What if I told you there is a threat to every marriage that’s more dangerous than all others? There’s one temptation so insidious, it can take the sweetest parts of your story and spoil them. It can take your happiest days and make them bitter. It can take your most memorable experiences and make you wish you could forget them.

What has this kind of power in a relationship? Comparison.

Comparison is one of the biggest threats to happiness in any marriage. Unfortunately, most of us have an endless capacity to make ourselves miserable through comparison.

What Can Be Compared

I’ve seen many couples slip into the dangerous temptation of comparing their stories to others. We compare our ages, attractiveness, dates, engagements, weddings, houses, children, vehicles, incomes, social circles, gifts, compliments … the list goes on and on.

We live in an age where it is too easy to gaze into another’s life and wish we had what they had. It may seem innocent enough to linger over a friend’s Facebook pictures, but deep in our hearts, evil is brewing. We look longingly at what others have, and wonder why it isn’t ours.

You Shall Not Covet

The Bible calls this act of comparison “coveting,” and the Ten Commandments God gave to Moses prohibit it:

“You shall not covet your neighbor’s house. You shall not covet your neighbor’s wife, or his male or female servant, his ox or donkey, or anything that belongs to your neighbor.” —Exodus 20:17

Of all of God’s commands, this might be one of the least understood and least followed in our day. Coveting often starts as comparison, and then grows in a discontented heart. It draws us to not appreciate what we’ve been given, but to nurture an endless desire to have what others have.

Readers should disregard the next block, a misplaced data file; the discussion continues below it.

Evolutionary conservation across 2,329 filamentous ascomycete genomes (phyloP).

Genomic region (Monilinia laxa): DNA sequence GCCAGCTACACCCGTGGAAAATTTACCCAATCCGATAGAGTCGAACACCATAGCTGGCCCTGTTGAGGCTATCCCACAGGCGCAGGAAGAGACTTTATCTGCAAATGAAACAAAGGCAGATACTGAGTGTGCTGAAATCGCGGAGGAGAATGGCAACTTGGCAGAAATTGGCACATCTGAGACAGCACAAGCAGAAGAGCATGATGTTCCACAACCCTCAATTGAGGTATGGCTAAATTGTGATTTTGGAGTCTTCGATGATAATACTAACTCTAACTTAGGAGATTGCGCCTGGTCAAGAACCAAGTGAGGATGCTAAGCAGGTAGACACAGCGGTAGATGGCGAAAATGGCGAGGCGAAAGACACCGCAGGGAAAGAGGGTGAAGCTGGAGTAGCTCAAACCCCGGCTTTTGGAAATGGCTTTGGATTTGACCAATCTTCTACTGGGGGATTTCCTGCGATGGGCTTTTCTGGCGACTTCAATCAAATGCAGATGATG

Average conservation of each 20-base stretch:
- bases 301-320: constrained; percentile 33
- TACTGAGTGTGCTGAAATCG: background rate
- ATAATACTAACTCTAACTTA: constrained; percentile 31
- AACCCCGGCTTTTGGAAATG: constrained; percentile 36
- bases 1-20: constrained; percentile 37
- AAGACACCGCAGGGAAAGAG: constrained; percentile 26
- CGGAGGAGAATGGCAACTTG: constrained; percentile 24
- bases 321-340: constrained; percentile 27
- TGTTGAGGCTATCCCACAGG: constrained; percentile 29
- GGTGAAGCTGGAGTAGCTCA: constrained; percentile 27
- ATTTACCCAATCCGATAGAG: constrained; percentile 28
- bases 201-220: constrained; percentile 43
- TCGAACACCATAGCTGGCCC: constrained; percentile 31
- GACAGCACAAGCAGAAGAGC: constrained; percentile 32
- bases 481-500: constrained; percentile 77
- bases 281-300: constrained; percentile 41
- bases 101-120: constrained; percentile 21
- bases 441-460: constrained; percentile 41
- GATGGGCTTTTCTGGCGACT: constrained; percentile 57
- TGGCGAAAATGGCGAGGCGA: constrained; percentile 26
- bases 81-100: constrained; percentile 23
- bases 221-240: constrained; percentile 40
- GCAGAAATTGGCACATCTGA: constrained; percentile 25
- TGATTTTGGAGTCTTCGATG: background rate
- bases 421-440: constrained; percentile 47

Like children at Christmas who can’t be happy with their own gifts because they aren’t as good another’s, we dishonor God by failing to be grateful for what he’s given.

The reason comparison is so harmful is that it is a relationship killer. Marriages are built upon mutual love and appreciation. But these qualities can’t grow where one person is constantly comparing it to other relationships or and trying to change their spouse into someone else. Comparison often shows itself when we demand that others change to fit an image of perfection that we have in our minds. It is self-serving and selfish.

Killing Comparison With Gratitude

So how can you fight against the temptation to compare and covet?

The best way is to cultivate a regular discipline of gratitude. Every day, write down all the things you are thankful for and meditate on everything you’ve been given. This practice sets your heart on all the good things God has brought into your life, and teaches you not to focus on the things he’s given to others.

Psalm 104 says, “Enter his gates with thanksgiving and his courts with praise.” When we make a regular practice of coming to God with thanks and praise, our hearts will be satisfied in God and in all that He has given us. This gratitude will stir up true contentment and remind you of what makes your marriage strong.

Theodore Roosevelt wisely said, “Comparison is the thief of joy.” If we want to be truly happy in our lives and in our relationships, we must learn to lay aside comparison and replace it with gratitude for all we’ve been given.

You may also be interested in How To Be Humble In An All-About-Me Culture

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